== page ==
Some functions are simple, like turn_on_oven_and_preheat(180) this has an effect, but doesn’t return anything, and some are a little more complicated, like sift(flour) which returns some sifted flour, and gets rid of all the weevils and grit. The thing in the bracket is an argument, you can pass in lots of arguments because these are what the functions use to decide what to do. You don’t actually need brackets in ruby, so it is up to you if you want to use them to improve clarity and readability.

def addNumbers(firstNumber, secondNumber)
newNumber = firstNumber + secondNumber
return newNumber

This is a pretty simple function, it takes two numbers, adds them together, and then gives back the answer. def is a keyword that tells the computer that they thing coming up is going to be a function, then the next word (addNumbers) is the name of the function, then the arguments in brackets.

def addNumbers(firstNumber, secondNumber)


The bit between the def and the end is where the magic happens. Ruby Has some lightweight ways of doing functions, but I like to have a return statement when the function returns something, and leave it off when it doesn’t, I just find it easier to read.

Refactoring in action

You can get into trouble here, but that trouble can lead you to understanding your code a bit better too; you need to take a look at the chunk of code that you want to take out and isolate the things that go in and out of it.

  1. Dir.foreach(“.”) { |file|
  2.  type = file.split(‘.’)[1]
  3.  unless type == nil
  4.   type.downcase!
  5.   if (type ==‘png’) or (type==‘jpg’)
  6.     puts file
  7.      draw_a_cube(edgeLength, offset, file, ent, materials)
  8.      offset += edgeLength + gap
  9.   end
  10.  end
  11. }

That’s pretty simple isn’t it! just take out the painful bit in the middle and use the pre-defined draw_a_cube function. Well, it is once the function is defined. the tricky bit comes when you need to define the function. Remember, this takes the format:

def function_name(arguments)
 #the code that you need to write

def is the beginning of the definition of the function, with its matching end tag, then you get to flex your creative juices and make up a good name for your function. Unfortunately chomp is taken so you might as well come up with something useful that describes what the function actually does. The bit after that is where we pass in the information; the arguments section.

Below is the function that draws the cube. Take a look at the code and try to read through it to see where it seems different to what we have already.

def draw_a_cube(edgeLength,
  type = materialFileName.split('.')[1]
  #create a cube
  #setup the corner points
  # x y z
  points=[Geom::Point3d.new(0 + offset,          0,          0),
          Geom::Point3d.new(edgeLength + offset, 0,          0),
          Geom::Point3d.new(edgeLength + offset, edgeLength, 0),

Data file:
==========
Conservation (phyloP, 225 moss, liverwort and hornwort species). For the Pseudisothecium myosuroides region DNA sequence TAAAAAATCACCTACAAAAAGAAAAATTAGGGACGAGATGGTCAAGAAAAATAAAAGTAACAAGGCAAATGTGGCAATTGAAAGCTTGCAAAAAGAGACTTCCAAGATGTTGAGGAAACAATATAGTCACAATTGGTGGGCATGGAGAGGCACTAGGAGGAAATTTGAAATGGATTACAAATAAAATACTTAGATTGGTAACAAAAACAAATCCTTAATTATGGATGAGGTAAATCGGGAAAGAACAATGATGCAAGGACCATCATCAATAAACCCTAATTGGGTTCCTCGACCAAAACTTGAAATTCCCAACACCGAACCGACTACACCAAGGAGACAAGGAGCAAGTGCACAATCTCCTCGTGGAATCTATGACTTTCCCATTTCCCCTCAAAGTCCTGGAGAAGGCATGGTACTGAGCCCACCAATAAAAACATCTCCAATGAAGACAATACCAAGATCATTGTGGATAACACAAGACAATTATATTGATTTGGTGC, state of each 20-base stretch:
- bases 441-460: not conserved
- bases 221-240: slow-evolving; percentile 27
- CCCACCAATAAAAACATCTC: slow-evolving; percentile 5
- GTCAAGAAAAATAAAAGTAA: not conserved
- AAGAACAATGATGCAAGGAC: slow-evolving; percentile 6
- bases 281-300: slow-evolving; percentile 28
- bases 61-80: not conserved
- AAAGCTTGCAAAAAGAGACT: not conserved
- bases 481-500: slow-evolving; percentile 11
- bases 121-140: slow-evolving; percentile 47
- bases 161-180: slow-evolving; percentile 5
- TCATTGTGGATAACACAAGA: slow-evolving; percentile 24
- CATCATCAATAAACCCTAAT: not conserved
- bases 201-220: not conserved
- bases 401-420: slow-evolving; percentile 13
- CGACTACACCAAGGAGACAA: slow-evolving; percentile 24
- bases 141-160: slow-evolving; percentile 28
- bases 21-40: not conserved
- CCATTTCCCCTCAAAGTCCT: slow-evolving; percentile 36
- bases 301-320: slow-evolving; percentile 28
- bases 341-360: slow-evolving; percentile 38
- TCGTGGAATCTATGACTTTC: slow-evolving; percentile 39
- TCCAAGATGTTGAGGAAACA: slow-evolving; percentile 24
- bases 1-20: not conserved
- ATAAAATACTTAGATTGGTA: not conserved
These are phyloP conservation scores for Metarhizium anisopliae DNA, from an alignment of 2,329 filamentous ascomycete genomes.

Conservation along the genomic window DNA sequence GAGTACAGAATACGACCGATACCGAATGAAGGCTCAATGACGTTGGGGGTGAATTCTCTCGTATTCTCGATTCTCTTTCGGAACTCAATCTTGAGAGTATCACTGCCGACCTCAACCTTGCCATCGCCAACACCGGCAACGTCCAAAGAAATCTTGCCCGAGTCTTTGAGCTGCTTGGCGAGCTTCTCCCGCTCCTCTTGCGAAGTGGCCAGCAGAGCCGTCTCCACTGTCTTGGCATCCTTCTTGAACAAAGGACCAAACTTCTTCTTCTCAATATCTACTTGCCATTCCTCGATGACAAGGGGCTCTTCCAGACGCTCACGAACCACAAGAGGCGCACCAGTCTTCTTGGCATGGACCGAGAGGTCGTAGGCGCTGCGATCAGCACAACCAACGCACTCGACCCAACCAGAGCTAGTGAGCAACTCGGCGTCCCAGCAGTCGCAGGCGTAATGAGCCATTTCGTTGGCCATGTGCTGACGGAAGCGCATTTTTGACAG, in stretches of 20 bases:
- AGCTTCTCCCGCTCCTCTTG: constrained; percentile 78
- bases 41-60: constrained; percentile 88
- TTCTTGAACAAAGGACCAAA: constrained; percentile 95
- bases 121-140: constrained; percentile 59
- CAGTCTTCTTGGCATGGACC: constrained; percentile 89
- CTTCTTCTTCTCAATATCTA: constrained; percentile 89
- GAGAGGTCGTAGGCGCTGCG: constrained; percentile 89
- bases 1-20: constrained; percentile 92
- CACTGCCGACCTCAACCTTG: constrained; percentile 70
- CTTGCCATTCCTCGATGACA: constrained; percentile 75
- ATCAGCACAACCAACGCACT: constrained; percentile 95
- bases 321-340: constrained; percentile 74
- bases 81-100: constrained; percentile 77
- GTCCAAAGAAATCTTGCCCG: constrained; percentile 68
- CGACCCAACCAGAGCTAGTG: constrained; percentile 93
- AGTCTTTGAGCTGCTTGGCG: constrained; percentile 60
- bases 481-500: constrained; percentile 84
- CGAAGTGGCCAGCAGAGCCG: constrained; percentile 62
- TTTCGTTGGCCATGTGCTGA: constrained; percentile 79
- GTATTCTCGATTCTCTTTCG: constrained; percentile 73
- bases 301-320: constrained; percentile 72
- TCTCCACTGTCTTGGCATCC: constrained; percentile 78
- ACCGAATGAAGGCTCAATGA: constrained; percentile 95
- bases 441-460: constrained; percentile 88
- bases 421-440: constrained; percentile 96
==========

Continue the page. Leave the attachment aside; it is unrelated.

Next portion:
Geom::Point3d.new(0 + offset,          edgeLength, 0)]

  #add the bottom face
  myCubeBase = entityListToAddTo.add_face points
  myCubeBase.reverse! #flip it.
  #the ! means -in place- i.e. myCubeBase = myCubeBase.reverse

  # makes a user friendly name for the material by removing
  # the file extention. '.'+type handles .png and .jpg
  materialName = materialFileName.chomp('.' + type)
  # Adds a material to the "in-use" material pallet.
  m = materialListToAddTo.add materialName
  # pulls a texture out of a folder
  m.texture = materialFileName
  unless m.texture == nil
    m.texture.size = edgeLength
  myCubeBase.material = m
  #do a push pull to make it into a cube
  myCube = myCubeBase.pushpull(edgeLength, true)

There isn’t that much that’s different, but the subtleties will probably catch you out if you don’t have laser concentration. The main difference is related to our old friend scope. Once you are inside the block that defines the function defend your scope gets reset. Objects that are defined in a different block are no longer available unless you pass them in through the arguments list. This means that we can reuse the object names edgeLength and offset because they are in a different scope. The other thing that’s worth bearing in mind is that because we are in a different scope and things that are available outside are unavailable, we need to either redefine type or pass it in through the args; in this case, type is a derivative of materialFileName so it makes more sense to derive it inside than to pass it in and risk errors from passing in one file name and another file extension by accident.

The only other thing to note is that for the moment the function needs to be defined before it is called for the first time. To put it very simply, that means that your main bit of code needs to be at the bottom for the moment.

It’d be a bit too much like hard work to put all the code here, but look at this ruby file to see how the code is structured now that it’s been refactored a little bit.


There are plenty of other opportunities for refactoring in this code. Firstly try to edit the code to use this function:

def SimpleSquareFace(edgeLength, offset, entityListToAddTo)
  points=[Geom::Point3d.new(0 + offset,          0,          0),
          Geom::Point3d.new(edgeLength + offset, 0,          0),
          Geom::Point3d.new(edgeLength + offset, edgeLength, 0),
          Geom::Point3d.new(0 + offset,          edgeLength, 0)]
  myCubeBase = entityListToAddTo.add_face points
  return myCubeBase

This week’s homework is in two parts:

  1. Try to implement the SimpleSquareFace function, but if you get really stuck you can see how to do it here.
  2. Refactor something else in the code. (Hint There is some value in looking at the materials section of the draw_a_cube function)

One thought on “Lesson 3